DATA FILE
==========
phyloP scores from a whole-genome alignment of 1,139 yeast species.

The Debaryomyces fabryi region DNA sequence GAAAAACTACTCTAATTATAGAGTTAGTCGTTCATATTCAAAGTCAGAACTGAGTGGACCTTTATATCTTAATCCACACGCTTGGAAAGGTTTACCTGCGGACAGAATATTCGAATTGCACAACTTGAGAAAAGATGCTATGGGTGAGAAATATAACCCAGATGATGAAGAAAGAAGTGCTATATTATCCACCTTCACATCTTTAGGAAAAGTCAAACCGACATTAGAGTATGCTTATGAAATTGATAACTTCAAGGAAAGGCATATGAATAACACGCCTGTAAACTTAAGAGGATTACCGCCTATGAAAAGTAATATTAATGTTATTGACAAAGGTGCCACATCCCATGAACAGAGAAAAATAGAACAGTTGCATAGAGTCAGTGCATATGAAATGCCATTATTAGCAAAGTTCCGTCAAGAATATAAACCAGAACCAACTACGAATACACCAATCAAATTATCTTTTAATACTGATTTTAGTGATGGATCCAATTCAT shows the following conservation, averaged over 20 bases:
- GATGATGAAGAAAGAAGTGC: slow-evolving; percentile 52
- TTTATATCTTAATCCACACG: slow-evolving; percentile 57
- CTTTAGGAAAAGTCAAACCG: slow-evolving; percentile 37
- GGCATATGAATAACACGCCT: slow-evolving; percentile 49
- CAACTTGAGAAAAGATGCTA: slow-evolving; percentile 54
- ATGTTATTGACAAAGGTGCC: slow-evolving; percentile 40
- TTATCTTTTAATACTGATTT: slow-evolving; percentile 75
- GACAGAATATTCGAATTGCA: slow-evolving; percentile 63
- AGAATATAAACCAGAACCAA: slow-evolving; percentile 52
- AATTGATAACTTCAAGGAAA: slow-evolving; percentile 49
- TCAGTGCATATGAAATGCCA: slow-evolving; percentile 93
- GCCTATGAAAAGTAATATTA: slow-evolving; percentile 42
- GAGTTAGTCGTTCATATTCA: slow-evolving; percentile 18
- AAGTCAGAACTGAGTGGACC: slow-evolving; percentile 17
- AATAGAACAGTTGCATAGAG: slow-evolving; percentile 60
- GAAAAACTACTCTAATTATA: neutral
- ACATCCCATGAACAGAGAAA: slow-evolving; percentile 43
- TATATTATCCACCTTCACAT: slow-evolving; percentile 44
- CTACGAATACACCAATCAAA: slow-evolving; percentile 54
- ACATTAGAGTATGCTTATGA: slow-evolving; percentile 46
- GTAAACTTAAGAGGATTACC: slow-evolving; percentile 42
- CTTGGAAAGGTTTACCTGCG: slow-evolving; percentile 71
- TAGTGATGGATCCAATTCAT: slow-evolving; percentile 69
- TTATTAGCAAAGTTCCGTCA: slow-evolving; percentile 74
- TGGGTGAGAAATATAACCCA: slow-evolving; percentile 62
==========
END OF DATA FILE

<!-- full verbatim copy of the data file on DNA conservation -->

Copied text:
phyloP scores from a whole-genome alignment of 1,139 yeast species.

The Debaryomyces fabryi region DNA sequence GAAAAACTACTCTAATTATAGAGTTAGTCGTTCATATTCAAAGTCAGAACTGAGTGGACCTTTATATCTTAATCCACACGCTTGGAAAGGTTTACCTGCGGACAGAATATTCGAATTGCACAACTTGAGAAAAGATGCTATGGGTGAGAAATATAACCCAGATGATGAAGAAAGAAGTGCTATATTATCCACCTTCACATCTTTAGGAAAAGTCAAACCGACATTAGAGTATGCTTATGAAATTGATAACTTCAAGGAAAGGCATATGAATAACACGCCTGTAAACTTAAGAGGATTACCGCCTATGAAAAGTAATATTAATGTTATTGACAAAGGTGCCACATCCCATGAACAGAGAAAAATAGAACAGTTGCATAGAGTCAGTGCATATGAAATGCCATTATTAGCAAAGTTCCGTCAAGAATATAAACCAGAACCAACTACGAATACACCAATCAAATTATCTTTTAATACTGATTTTAGTGATGGATCCAATTCAT shows the following conservation, averaged over 20 bases:
- GATGATGAAGAAAGAAGTGC: slow-evolving; percentile 52
- TTTATATCTTAATCCACACG: slow-evolving; percentile 57
- CTTTAGGAAAAGTCAAACCG: slow-evolving; percentile 37
- GGCATATGAATAACACGCCT: slow-evolving; percentile 49
- CAACTTGAGAAAAGATGCTA: slow-evolving; percentile 54
- ATGTTATTGACAAAGGTGCC: slow-evolving; percentile 40
- TTATCTTTTAATACTGATTT: slow-evolving; percentile 75
- GACAGAATATTCGAATTGCA: slow-evolving; percentile 63
- AGAATATAAACCAGAACCAA: slow-evolving; percentile 52
- AATTGATAACTTCAAGGAAA: slow-evolving; percentile 49
- TCAGTGCATATGAAATGCCA: slow-evolving; percentile 93
- GCCTATGAAAAGTAATATTA: slow-evolving; percentile 42
- GAGTTAGTCGTTCATATTCA: slow-evolving; percentile 18
- AAGTCAGAACTGAGTGGACC: slow-evolving; percentile 17
- AATAGAACAGTTGCATAGAG: slow-evolving; percentile 60
- GAAAAACTACTCTAATTATA: neutral
- ACATCCCATGAACAGAGAAA: slow-evolving; percentile 43
- TATATTATCCACCTTCACAT: slow-evolving; percentile 44
- CTACGAATACACCAATCAAA: slow-evolving; percentile 54
- ACATTAGAGTATGCTTATGA: slow-evolving; percentile 46
- GTAAACTTAAGAGGATTACC: slow-evolving; percentile 42
- CTTGGAAAGGTTTACCTGCG: slow-evolving; percentile 71
- TAGTGATGGATCCAATTCAT: slow-evolving; percentile 69
- TTATTAGCAAAGTTCCGTCA: slow-evolving; percentile 74
- TGGGTGAGAAATATAACCCA: slow-evolving; percentile 62